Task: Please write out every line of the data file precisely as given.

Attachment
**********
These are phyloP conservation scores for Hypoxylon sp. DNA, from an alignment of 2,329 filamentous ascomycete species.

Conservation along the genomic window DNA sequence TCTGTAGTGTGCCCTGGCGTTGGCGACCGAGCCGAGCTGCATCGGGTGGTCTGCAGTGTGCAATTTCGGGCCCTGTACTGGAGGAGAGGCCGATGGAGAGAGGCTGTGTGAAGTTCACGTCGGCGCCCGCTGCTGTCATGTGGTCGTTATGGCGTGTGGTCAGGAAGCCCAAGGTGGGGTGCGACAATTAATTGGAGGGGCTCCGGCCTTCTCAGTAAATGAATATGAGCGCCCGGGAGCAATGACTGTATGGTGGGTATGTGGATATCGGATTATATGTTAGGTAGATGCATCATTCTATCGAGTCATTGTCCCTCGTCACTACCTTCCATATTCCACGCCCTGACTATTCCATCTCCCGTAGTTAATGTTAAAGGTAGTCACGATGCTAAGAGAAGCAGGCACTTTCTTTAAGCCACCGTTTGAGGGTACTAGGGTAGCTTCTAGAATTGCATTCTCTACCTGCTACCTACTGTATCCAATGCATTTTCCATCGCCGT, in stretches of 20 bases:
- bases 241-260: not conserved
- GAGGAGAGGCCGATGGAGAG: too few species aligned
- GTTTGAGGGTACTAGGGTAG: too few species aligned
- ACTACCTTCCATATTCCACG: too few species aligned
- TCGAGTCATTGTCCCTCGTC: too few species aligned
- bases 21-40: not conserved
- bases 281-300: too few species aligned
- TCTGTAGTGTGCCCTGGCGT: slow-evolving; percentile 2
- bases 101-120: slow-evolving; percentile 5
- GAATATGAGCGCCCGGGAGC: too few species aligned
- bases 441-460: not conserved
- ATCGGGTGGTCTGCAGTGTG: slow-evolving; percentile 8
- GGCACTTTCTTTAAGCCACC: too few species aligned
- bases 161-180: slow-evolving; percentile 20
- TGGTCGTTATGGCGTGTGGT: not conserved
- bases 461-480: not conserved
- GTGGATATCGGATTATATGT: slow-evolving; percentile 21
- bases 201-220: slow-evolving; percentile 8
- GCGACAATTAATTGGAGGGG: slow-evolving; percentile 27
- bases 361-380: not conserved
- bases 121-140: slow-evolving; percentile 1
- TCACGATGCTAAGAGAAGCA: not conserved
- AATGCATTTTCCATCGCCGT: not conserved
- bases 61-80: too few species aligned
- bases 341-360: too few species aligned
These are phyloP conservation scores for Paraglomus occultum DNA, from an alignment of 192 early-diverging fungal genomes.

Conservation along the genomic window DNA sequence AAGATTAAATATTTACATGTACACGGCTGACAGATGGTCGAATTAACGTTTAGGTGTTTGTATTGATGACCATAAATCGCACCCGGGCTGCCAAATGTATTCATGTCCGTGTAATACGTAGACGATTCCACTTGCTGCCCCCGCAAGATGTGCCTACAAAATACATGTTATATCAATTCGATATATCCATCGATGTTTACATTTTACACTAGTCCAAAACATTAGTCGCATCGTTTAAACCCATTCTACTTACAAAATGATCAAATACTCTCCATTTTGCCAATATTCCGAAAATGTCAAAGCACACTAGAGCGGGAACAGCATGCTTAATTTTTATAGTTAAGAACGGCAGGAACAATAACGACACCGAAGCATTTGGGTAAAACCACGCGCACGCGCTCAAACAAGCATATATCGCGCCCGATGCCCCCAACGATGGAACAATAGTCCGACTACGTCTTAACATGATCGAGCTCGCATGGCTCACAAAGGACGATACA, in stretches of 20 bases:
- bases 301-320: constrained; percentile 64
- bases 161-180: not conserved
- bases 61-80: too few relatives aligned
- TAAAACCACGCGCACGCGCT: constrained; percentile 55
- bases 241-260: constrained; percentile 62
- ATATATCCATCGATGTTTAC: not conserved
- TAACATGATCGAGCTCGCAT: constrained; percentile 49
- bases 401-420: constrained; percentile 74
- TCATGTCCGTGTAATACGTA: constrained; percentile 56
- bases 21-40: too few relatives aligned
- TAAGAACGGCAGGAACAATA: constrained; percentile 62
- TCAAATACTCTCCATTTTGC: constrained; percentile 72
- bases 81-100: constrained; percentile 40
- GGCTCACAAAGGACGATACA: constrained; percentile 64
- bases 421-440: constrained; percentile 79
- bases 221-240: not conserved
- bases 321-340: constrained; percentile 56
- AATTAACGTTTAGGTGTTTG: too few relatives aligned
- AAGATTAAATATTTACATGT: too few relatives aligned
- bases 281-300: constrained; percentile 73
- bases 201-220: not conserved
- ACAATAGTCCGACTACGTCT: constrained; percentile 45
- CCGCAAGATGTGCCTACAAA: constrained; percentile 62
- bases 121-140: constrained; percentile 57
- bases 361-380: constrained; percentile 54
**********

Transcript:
These are phyloP conservation scores for Hypoxylon sp. DNA, from an alignment of 2,329 filamentous ascomycete species.

Conservation along the genomic window DNA sequence TCTGTAGTGTGCCCTGGCGTTGGCGACCGAGCCGAGCTGCATCGGGTGGTCTGCAGTGTGCAATTTCGGGCCCTGTACTGGAGGAGAGGCCGATGGAGAGAGGCTGTGTGAAGTTCACGTCGGCGCCCGCTGCTGTCATGTGGTCGTTATGGCGTGTGGTCAGGAAGCCCAAGGTGGGGTGCGACAATTAATTGGAGGGGCTCCGGCCTTCTCAGTAAATGAATATGAGCGCCCGGGAGCAATGACTGTATGGTGGGTATGTGGATATCGGATTATATGTTAGGTAGATGCATCATTCTATCGAGTCATTGTCCCTCGTCACTACCTTCCATATTCCACGCCCTGACTATTCCATCTCCCGTAGTTAATGTTAAAGGTAGTCACGATGCTAAGAGAAGCAGGCACTTTCTTTAAGCCACCGTTTGAGGGTACTAGGGTAGCTTCTAGAATTGCATTCTCTACCTGCTACCTACTGTATCCAATGCATTTTCCATCGCCGT, in stretches of 20 bases:
- bases 241-260: not conserved
- GAGGAGAGGCCGATGGAGAG: too few species aligned
- GTTTGAGGGTACTAGGGTAG: too few species aligned
- ACTACCTTCCATATTCCACG: too few species aligned
- TCGAGTCATTGTCCCTCGTC: too few species aligned
- bases 21-40: not conserved
- bases 281-300: too few species aligned
- TCTGTAGTGTGCCCTGGCGT: slow-evolving; percentile 2
- bases 101-120: slow-evolving; percentile 5
- GAATATGAGCGCCCGGGAGC: too few species aligned
- bases 441-460: not conserved
- ATCGGGTGGTCTGCAGTGTG: slow-evolving; percentile 8
- GGCACTTTCTTTAAGCCACC: too few species aligned
- bases 161-180: slow-evolving; percentile 20
- TGGTCGTTATGGCGTGTGGT: not conserved
- bases 461-480: not conserved
- GTGGATATCGGATTATATGT: slow-evolving; percentile 21
- bases 201-220: slow-evolving; percentile 8
- GCGACAATTAATTGGAGGGG: slow-evolving; percentile 27
- bases 361-380: not conserved
- bases 121-140: slow-evolving; percentile 1
- TCACGATGCTAAGAGAAGCA: not conserved
- AATGCATTTTCCATCGCCGT: not conserved
- bases 61-80: too few species aligned
- bases 341-360: too few species aligned
These are phyloP conservation scores for Paraglomus occultum DNA, from an alignment of 192 early-diverging fungal genomes.

Conservation along the genomic window DNA sequence AAGATTAAATATTTACATGTACACGGCTGACAGATGGTCGAATTAACGTTTAGGTGTTTGTATTGATGACCATAAATCGCACCCGGGCTGCCAAATGTATTCATGTCCGTGTAATACGTAGACGATTCCACTTGCTGCCCCCGCAAGATGTGCCTACAAAATACATGTTATATCAATTCGATATATCCATCGATGTTTACATTTTACACTAGTCCAAAACATTAGTCGCATCGTTTAAACCCATTCTACTTACAAAATGATCAAATACTCTCCATTTTGCCAATATTCCGAAAATGTCAAAGCACACTAGAGCGGGAACAGCATGCTTAATTTTTATAGTTAAGAACGGCAGGAACAATAACGACACCGAAGCATTTGGGTAAAACCACGCGCACGCGCTCAAACAAGCATATATCGCGCCCGATGCCCCCAACGATGGAACAATAGTCCGACTACGTCTTAACATGATCGAGCTCGCATGGCTCACAAAGGACGATACA, in stretches of 20 bases:
- bases 301-320: constrained; percentile 64
- bases 161-180: not conserved
- bases 61-80: too few relatives aligned
- TAAAACCACGCGCACGCGCT: constrained; percentile 55
- bases 241-260: constrained; percentile 62
- ATATATCCATCGATGTTTAC: not conserved
- TAACATGATCGAGCTCGCAT: constrained; percentile 49
- bases 401-420: constrained; percentile 74
- TCATGTCCGTGTAATACGTA: constrained; percentile 56
- bases 21-40: too few relatives aligned
- TAAGAACGGCAGGAACAATA: constrained; percentile 62
- TCAAATACTCTCCATTTTGC: constrained; percentile 72
- bases 81-100: constrained; percentile 40
- GGCTCACAAAGGACGATACA: constrained; percentile 64
- bases 421-440: constrained; percentile 79
- bases 221-240: not conserved
- bases 321-340: constrained; percentile 56
- AATTAACGTTTAGGTGTTTG: too few relatives aligned
- AAGATTAAATATTTACATGT: too few relatives aligned
- bases 281-300: constrained; percentile 73
- bases 201-220: not conserved
- ACAATAGTCCGACTACGTCT: constrained; percentile 45
- CCGCAAGATGTGCCTACAAA: constrained; percentile 62
- bases 121-140: constrained; percentile 57
- bases 361-380: constrained; percentile 54